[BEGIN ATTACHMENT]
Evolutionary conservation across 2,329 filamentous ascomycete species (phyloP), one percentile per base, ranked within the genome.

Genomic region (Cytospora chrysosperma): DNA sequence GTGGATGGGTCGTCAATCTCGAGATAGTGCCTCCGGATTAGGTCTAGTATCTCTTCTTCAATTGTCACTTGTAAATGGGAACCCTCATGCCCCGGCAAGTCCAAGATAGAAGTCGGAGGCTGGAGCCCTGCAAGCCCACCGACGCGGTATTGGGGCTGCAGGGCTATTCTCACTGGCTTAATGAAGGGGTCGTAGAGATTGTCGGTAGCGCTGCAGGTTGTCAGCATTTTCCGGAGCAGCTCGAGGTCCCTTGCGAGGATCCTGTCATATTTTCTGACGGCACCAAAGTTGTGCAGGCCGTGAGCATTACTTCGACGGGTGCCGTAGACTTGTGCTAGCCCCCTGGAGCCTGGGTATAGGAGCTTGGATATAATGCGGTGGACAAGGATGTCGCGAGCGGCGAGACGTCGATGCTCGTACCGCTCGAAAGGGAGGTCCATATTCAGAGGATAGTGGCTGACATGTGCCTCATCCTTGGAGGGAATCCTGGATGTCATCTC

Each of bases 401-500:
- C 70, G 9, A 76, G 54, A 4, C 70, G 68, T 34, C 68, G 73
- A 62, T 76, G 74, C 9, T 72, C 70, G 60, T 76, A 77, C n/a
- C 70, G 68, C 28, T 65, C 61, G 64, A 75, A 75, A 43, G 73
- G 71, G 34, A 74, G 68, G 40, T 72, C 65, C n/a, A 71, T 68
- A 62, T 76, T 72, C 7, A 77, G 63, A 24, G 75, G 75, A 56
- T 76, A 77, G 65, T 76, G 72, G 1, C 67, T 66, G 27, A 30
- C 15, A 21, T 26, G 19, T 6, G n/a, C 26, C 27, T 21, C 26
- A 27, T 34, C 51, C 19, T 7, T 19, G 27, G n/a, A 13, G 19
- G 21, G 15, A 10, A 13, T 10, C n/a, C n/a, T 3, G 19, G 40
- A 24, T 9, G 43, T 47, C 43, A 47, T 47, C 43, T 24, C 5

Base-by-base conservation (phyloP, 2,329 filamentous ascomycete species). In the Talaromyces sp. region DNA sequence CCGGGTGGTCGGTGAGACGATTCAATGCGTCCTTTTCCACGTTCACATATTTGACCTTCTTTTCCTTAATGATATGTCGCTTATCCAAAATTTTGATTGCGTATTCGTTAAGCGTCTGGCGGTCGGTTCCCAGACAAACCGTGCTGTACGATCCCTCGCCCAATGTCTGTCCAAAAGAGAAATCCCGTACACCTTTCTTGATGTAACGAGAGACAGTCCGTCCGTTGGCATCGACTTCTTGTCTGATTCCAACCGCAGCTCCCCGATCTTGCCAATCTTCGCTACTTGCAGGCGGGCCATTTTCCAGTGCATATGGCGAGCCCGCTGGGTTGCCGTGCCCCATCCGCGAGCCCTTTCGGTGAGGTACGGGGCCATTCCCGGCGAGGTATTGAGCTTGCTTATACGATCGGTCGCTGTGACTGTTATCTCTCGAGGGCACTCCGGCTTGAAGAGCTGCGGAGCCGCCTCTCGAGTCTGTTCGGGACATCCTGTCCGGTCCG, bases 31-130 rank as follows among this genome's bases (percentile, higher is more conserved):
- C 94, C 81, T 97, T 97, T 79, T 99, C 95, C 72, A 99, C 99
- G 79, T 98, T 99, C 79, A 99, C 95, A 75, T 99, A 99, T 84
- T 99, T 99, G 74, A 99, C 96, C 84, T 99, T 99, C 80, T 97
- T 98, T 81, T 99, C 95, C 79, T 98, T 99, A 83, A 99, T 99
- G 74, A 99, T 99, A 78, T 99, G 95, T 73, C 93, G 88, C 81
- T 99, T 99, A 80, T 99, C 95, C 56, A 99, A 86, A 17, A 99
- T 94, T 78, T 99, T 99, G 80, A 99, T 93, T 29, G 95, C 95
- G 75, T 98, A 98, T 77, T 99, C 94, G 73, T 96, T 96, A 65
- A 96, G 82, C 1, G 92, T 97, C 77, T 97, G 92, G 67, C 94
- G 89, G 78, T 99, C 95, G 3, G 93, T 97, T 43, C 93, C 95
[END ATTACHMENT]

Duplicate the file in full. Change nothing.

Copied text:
Evolutionary conservation across 2,329 filamentous ascomycete species (phyloP), one percentile per base, ranked within the genome.

Genomic region (Cytospora chrysosperma): DNA sequence GTGGATGGGTCGTCAATCTCGAGATAGTGCCTCCGGATTAGGTCTAGTATCTCTTCTTCAATTGTCACTTGTAAATGGGAACCCTCATGCCCCGGCAAGTCCAAGATAGAAGTCGGAGGCTGGAGCCCTGCAAGCCCACCGACGCGGTATTGGGGCTGCAGGGCTATTCTCACTGGCTTAATGAAGGGGTCGTAGAGATTGTCGGTAGCGCTGCAGGTTGTCAGCATTTTCCGGAGCAGCTCGAGGTCCCTTGCGAGGATCCTGTCATATTTTCTGACGGCACCAAAGTTGTGCAGGCCGTGAGCATTACTTCGACGGGTGCCGTAGACTTGTGCTAGCCCCCTGGAGCCTGGGTATAGGAGCTTGGATATAATGCGGTGGACAAGGATGTCGCGAGCGGCGAGACGTCGATGCTCGTACCGCTCGAAAGGGAGGTCCATATTCAGAGGATAGTGGCTGACATGTGCCTCATCCTTGGAGGGAATCCTGGATGTCATCTC

Each of bases 401-500:
- C 70, G 9, A 76, G 54, A 4, C 70, G 68, T 34, C 68, G 73
- A 62, T 76, G 74, C 9, T 72, C 70, G 60, T 76, A 77, C n/a
- C 70, G 68, C 28, T 65, C 61, G 64, A 75, A 75, A 43, G 73
- G 71, G 34, A 74, G 68, G 40, T 72, C 65, C n/a, A 71, T 68
- A 62, T 76, T 72, C 7, A 77, G 63, A 24, G 75, G 75, A 56
- T 76, A 77, G 65, T 76, G 72, G 1, C 67, T 66, G 27, A 30
- C 15, A 21, T 26, G 19, T 6, G n/a, C 26, C 27, T 21, C 26
- A 27, T 34, C 51, C 19, T 7, T 19, G 27, G n/a, A 13, G 19
- G 21, G 15, A 10, A 13, T 10, C n/a, C n/a, T 3, G 19, G 40
- A 24, T 9, G 43, T 47, C 43, A 47, T 47, C 43, T 24, C 5

Base-by-base conservation (phyloP, 2,329 filamentous ascomycete species). In the Talaromyces sp. region DNA sequence CCGGGTGGTCGGTGAGACGATTCAATGCGTCCTTTTCCACGTTCACATATTTGACCTTCTTTTCCTTAATGATATGTCGCTTATCCAAAATTTTGATTGCGTATTCGTTAAGCGTCTGGCGGTCGGTTCCCAGACAAACCGTGCTGTACGATCCCTCGCCCAATGTCTGTCCAAAAGAGAAATCCCGTACACCTTTCTTGATGTAACGAGAGACAGTCCGTCCGTTGGCATCGACTTCTTGTCTGATTCCAACCGCAGCTCCCCGATCTTGCCAATCTTCGCTACTTGCAGGCGGGCCATTTTCCAGTGCATATGGCGAGCCCGCTGGGTTGCCGTGCCCCATCCGCGAGCCCTTTCGGTGAGGTACGGGGCCATTCCCGGCGAGGTATTGAGCTTGCTTATACGATCGGTCGCTGTGACTGTTATCTCTCGAGGGCACTCCGGCTTGAAGAGCTGCGGAGCCGCCTCTCGAGTCTGTTCGGGACATCCTGTCCGGTCCG, bases 31-130 rank as follows among this genome's bases (percentile, higher is more conserved):
- C 94, C 81, T 97, T 97, T 79, T 99, C 95, C 72, A 99, C 99
- G 79, T 98, T 99, C 79, A 99, C 95, A 75, T 99, A 99, T 84
- T 99, T 99, G 74, A 99, C 96, C 84, T 99, T 99, C 80, T 97
- T 98, T 81, T 99, C 95, C 79, T 98, T 99, A 83, A 99, T 99
- G 74, A 99, T 99, A 78, T 99, G 95, T 73, C 93, G 88, C 81
- T 99, T 99, A 80, T 99, C 95, C 56, A 99, A 86, A 17, A 99
- T 94, T 78, T 99, T 99, G 80, A 99, T 93, T 29, G 95, C 95
- G 75, T 98, A 98, T 77, T 99, C 94, G 73, T 96, T 96, A 65
- A 96, G 82, C 1, G 92, T 97, C 77, T 97, G 92, G 67, C 94
- G 89, G 78, T 99, C 95, G 3, G 93, T 97, T 43, C 93, C 95